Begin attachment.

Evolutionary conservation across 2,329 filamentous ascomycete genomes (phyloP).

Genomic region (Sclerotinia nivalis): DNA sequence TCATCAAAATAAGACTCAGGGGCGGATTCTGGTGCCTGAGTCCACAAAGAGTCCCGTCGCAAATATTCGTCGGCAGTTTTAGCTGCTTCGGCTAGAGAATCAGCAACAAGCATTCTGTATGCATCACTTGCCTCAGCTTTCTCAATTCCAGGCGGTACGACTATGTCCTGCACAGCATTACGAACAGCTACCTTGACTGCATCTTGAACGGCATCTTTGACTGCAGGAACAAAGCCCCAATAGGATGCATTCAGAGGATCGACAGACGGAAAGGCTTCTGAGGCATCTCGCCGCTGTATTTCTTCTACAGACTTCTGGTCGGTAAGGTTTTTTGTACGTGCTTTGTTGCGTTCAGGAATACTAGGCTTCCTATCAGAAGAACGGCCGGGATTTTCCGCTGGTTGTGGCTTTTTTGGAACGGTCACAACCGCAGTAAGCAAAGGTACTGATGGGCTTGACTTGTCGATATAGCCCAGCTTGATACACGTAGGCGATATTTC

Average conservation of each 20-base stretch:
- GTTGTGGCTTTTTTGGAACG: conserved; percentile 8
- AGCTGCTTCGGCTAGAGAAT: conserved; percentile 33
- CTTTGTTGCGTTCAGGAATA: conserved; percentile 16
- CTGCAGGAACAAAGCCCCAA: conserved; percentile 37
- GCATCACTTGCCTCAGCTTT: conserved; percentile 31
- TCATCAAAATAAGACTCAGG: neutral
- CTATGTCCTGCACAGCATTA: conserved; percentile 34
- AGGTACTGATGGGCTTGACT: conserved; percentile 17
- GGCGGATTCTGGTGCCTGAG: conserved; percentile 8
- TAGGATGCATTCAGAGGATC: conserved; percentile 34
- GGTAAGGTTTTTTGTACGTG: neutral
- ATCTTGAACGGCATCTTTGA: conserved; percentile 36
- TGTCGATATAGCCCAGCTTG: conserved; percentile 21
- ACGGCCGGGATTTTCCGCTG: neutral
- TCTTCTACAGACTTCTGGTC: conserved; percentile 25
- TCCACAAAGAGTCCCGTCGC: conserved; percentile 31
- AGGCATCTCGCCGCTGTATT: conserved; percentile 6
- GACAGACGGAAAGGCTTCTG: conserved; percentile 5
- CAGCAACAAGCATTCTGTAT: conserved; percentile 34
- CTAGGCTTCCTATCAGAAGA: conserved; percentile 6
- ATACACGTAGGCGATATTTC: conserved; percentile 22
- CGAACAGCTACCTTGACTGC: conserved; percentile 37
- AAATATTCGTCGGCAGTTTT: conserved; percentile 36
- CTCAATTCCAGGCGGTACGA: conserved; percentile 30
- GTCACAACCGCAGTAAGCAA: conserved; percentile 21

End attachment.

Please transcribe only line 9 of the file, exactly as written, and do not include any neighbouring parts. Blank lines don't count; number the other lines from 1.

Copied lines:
- TCATCAAAATAAGACTCAGG: neutral